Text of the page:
BUT the section I have drafted is about miniature presses in the nineteenth century and the toy press Stevenson gave his stepson in California.  It’s a pretty interesting and quirky, actually, and I’ve discovered lots of fun advertisements, like this one

in which carrots once again writes of creepy dolls

When I was six years old, I visited Babyland General Hospital.

Babyland General Hospital is a tourist attraction dreamed up by the makers of Cabbage Patch Dolls.  It’s housed in a clinic building from the early twentieth century in Cleveland, Georgia, and many of the original hallways and examination rooms are still in place.  The spaces that were once filled with real patients are now filled with tableaux of posed cloth-faced dolls with yellow yarn hair, with ticket counters and gift shops, with smiling mothers and daughters winding through velvet ropes, guided through the life cycle of your typical Cabbage Patch doll from birth through elementary school.  Apparently once a Cabbage Patch Doll hits about second grade, its development stalls and its life is a cycle of simple mathematics, fake peanut butter and jelly sandwiches, and recess.

This is not a factory tour but instead an elaborate means to perpetuate childhood illusion.  No doll limbs waiting to be sewn, no bins of tiny pinafores, no factory line.  Dolls, in the world of Babyland General, emerge from amid the intense green leaves of plastic cabbage heads situated around a magic tree.  Their births are announced over a loudspeaker so an audience of doll enthusiasts can rush to the garden.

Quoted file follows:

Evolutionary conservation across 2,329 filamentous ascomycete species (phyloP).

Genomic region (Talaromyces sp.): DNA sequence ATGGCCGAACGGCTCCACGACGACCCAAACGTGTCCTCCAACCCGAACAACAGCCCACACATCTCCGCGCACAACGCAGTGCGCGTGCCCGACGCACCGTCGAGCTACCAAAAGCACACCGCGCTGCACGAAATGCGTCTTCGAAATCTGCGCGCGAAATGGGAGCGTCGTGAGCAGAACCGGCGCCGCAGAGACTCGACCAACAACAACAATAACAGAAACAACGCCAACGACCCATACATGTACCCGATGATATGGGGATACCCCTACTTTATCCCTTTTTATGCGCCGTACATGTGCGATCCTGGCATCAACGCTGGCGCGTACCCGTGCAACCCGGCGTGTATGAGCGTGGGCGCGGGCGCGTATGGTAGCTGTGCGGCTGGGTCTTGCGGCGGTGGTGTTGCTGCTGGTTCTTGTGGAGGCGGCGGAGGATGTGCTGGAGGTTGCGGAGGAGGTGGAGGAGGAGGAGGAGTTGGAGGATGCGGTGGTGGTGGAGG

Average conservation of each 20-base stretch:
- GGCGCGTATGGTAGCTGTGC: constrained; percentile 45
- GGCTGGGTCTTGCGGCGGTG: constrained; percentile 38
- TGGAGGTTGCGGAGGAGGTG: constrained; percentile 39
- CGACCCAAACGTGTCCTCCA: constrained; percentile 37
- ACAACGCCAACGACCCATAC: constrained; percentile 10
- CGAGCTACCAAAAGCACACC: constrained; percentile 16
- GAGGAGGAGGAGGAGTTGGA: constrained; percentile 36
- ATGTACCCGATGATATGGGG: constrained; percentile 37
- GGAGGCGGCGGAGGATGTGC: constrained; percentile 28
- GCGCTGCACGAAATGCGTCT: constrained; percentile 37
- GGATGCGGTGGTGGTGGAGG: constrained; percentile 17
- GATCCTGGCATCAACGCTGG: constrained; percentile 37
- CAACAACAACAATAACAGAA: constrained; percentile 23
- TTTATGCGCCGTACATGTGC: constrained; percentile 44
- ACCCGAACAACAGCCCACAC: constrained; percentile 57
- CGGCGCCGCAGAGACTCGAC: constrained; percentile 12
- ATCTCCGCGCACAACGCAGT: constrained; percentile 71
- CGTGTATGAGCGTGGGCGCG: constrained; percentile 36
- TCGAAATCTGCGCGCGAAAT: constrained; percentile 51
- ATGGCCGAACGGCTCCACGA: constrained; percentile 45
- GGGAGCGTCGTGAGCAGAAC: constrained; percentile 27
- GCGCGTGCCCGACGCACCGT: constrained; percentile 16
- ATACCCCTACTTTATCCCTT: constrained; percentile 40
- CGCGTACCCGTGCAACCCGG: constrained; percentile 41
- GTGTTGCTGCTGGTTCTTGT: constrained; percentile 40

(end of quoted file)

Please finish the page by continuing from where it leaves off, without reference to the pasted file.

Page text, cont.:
I went to Babyland General with my mom and my grandma during the Cabbage Patch boom in the eighties.  We were probably traveling in Georgia for some business function of my dad’s.  He was still working for Kraft Foods at the time, and once in a while we traveled as a family throughout the southeast, staying in hotels with ugly floral bedspreads, wake-up calls, and sample-sized shampoos and shower caps in small, flimsy cardboard boxes.  My mom, my brothers, and I would spend the afternoons at local tourist attractions while my dad talked cheese in some hotel ballroom.  Hence, Babyland General.

As a six-year-old, I was so excited about Babyland General that my entire body was in tremors with the idea of touring the nursery, of witnessing a live Cabbage Patch birth, of owning my own preemie, smelling of baby powder and new plastic, with a genuine Xavier Roberts signature across its bare bottom.

There is definitely something campy and creepy about Babyland General.  The impending births of new dolls, for example, are anticipated with a series of updates about how far the lucky cabbage has “dilated,” and the leering, oversized animatronic “Colonel Casey” stork looms over the newborn dolls in the nursery.  A swarm of “bunnybees” hover over the cabbage patch, waiting to help the doctor “decide” whether the new arrival is a boy or a girl.  Babyland General is a cultural studies dissertation waiting to happen (if it hasn’t already) — the center of an examination of something like heteronormativity and the enculturation of young girls to motherhood before they’re out of the toddler department.  Maybe even a chapter on the ethical stakes of prematurely determining the gender of intersex babies.

In a way, I wish I hadn’t looked at the Babyland General website.  I Googled it out of curiosity to see if it was still around and all that I remembered.  The pictures don’t align with my memory.  Things in Cleveland, Georgia seem shabbier and tackier.  The Cabbage Patch displays have aged twenty years since I was there last and their popularity has waned, so I’m sure things are a little down at the heel since my visit.

But I think I’ll delete the site from the history of my browser, anyway.